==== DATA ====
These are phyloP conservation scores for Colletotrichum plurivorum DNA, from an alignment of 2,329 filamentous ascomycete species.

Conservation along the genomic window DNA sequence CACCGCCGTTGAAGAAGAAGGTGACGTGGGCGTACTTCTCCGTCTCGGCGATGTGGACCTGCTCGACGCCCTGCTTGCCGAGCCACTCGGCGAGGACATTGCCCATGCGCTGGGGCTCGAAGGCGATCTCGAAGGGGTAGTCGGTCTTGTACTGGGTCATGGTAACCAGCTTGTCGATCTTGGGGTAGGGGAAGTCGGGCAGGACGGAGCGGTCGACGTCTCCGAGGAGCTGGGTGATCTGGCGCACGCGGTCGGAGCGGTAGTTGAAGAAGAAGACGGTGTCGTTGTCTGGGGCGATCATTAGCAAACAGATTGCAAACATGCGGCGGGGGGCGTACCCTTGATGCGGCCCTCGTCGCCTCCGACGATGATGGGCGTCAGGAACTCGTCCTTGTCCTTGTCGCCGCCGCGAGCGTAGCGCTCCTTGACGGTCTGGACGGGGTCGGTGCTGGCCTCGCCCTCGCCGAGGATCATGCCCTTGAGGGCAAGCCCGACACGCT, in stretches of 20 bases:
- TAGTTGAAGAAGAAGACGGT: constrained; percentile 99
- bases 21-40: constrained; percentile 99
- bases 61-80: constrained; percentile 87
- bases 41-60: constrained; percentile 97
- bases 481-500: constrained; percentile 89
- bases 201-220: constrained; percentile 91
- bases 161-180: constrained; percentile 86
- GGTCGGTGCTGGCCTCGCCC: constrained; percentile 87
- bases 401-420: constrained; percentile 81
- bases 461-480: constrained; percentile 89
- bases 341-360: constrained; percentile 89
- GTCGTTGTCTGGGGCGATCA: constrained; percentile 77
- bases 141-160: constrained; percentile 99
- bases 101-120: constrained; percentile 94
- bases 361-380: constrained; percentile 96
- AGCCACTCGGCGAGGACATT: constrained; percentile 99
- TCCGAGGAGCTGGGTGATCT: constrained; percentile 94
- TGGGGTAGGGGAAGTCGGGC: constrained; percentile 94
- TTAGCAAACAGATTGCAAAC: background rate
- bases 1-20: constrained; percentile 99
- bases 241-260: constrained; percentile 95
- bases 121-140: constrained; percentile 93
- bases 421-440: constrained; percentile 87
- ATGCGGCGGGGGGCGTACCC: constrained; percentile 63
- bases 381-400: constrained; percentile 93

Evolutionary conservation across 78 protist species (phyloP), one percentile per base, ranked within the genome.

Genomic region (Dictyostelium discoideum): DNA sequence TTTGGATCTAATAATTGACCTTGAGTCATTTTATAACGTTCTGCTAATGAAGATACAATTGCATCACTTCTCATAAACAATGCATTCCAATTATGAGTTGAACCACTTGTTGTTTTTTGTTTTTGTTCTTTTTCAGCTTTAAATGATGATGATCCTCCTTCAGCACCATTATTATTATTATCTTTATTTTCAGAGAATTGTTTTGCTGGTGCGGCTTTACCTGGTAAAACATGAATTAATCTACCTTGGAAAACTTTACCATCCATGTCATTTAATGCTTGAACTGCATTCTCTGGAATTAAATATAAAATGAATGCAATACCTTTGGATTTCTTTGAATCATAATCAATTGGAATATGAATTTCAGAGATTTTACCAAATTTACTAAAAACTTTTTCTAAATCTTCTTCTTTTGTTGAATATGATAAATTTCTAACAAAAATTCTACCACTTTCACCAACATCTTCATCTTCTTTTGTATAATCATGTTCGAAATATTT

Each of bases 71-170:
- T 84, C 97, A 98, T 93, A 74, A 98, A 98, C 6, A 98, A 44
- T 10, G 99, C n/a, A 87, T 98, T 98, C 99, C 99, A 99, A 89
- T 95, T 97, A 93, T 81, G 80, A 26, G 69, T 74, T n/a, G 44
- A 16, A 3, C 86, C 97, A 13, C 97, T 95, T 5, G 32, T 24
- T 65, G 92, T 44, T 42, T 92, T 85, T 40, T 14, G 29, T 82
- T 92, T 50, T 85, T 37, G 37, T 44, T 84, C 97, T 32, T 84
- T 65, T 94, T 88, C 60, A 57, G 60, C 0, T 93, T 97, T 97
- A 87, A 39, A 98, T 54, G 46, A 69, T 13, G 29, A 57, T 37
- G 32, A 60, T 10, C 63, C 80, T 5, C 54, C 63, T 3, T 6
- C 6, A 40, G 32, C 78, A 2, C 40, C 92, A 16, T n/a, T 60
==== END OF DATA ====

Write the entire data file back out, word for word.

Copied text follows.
These are phyloP conservation scores for Colletotrichum plurivorum DNA, from an alignment of 2,329 filamentous ascomycete species.

Conservation along the genomic window DNA sequence CACCGCCGTTGAAGAAGAAGGTGACGTGGGCGTACTTCTCCGTCTCGGCGATGTGGACCTGCTCGACGCCCTGCTTGCCGAGCCACTCGGCGAGGACATTGCCCATGCGCTGGGGCTCGAAGGCGATCTCGAAGGGGTAGTCGGTCTTGTACTGGGTCATGGTAACCAGCTTGTCGATCTTGGGGTAGGGGAAGTCGGGCAGGACGGAGCGGTCGACGTCTCCGAGGAGCTGGGTGATCTGGCGCACGCGGTCGGAGCGGTAGTTGAAGAAGAAGACGGTGTCGTTGTCTGGGGCGATCATTAGCAAACAGATTGCAAACATGCGGCGGGGGGCGTACCCTTGATGCGGCCCTCGTCGCCTCCGACGATGATGGGCGTCAGGAACTCGTCCTTGTCCTTGTCGCCGCCGCGAGCGTAGCGCTCCTTGACGGTCTGGACGGGGTCGGTGCTGGCCTCGCCCTCGCCGAGGATCATGCCCTTGAGGGCAAGCCCGACACGCT, in stretches of 20 bases:
- TAGTTGAAGAAGAAGACGGT: constrained; percentile 99
- bases 21-40: constrained; percentile 99
- bases 61-80: constrained; percentile 87
- bases 41-60: constrained; percentile 97
- bases 481-500: constrained; percentile 89
- bases 201-220: constrained; percentile 91
- bases 161-180: constrained; percentile 86
- GGTCGGTGCTGGCCTCGCCC: constrained; percentile 87
- bases 401-420: constrained; percentile 81
- bases 461-480: constrained; percentile 89
- bases 341-360: constrained; percentile 89
- GTCGTTGTCTGGGGCGATCA: constrained; percentile 77
- bases 141-160: constrained; percentile 99
- bases 101-120: constrained; percentile 94
- bases 361-380: constrained; percentile 96
- AGCCACTCGGCGAGGACATT: constrained; percentile 99
- TCCGAGGAGCTGGGTGATCT: constrained; percentile 94
- TGGGGTAGGGGAAGTCGGGC: constrained; percentile 94
- TTAGCAAACAGATTGCAAAC: background rate
- bases 1-20: constrained; percentile 99
- bases 241-260: constrained; percentile 95
- bases 121-140: constrained; percentile 93
- bases 421-440: constrained; percentile 87
- ATGCGGCGGGGGGCGTACCC: constrained; percentile 63
- bases 381-400: constrained; percentile 93

Evolutionary conservation across 78 protist species (phyloP), one percentile per base, ranked within the genome.

Genomic region (Dictyostelium discoideum): DNA sequence TTTGGATCTAATAATTGACCTTGAGTCATTTTATAACGTTCTGCTAATGAAGATACAATTGCATCACTTCTCATAAACAATGCATTCCAATTATGAGTTGAACCACTTGTTGTTTTTTGTTTTTGTTCTTTTTCAGCTTTAAATGATGATGATCCTCCTTCAGCACCATTATTATTATTATCTTTATTTTCAGAGAATTGTTTTGCTGGTGCGGCTTTACCTGGTAAAACATGAATTAATCTACCTTGGAAAACTTTACCATCCATGTCATTTAATGCTTGAACTGCATTCTCTGGAATTAAATATAAAATGAATGCAATACCTTTGGATTTCTTTGAATCATAATCAATTGGAATATGAATTTCAGAGATTTTACCAAATTTACTAAAAACTTTTTCTAAATCTTCTTCTTTTGTTGAATATGATAAATTTCTAACAAAAATTCTACCACTTTCACCAACATCTTCATCTTCTTTTGTATAATCATGTTCGAAATATTT

Each of bases 71-170:
- T 84, C 97, A 98, T 93, A 74, A 98, A 98, C 6, A 98, A 44
- T 10, G 99, C n/a, A 87, T 98, T 98, C 99, C 99, A 99, A 89
- T 95, T 97, A 93, T 81, G 80, A 26, G 69, T 74, T n/a, G 44
- A 16, A 3, C 86, C 97, A 13, C 97, T 95, T 5, G 32, T 24
- T 65, G 92, T 44, T 42, T 92, T 85, T 40, T 14, G 29, T 82
- T 92, T 50, T 85, T 37, G 37, T 44, T 84, C 97, T 32, T 84
- T 65, T 94, T 88, C 60, A 57, G 60, C 0, T 93, T 97, T 97
- A 87, A 39, A 98, T 54, G 46, A 69, T 13, G 29, A 57, T 37
- G 32, A 60, T 10, C 63, C 80, T 5, C 54, C 63, T 3, T 6
- C 6, A 40, G 32, C 78, A 2, C 40, C 92, A 16, T n/a, T 60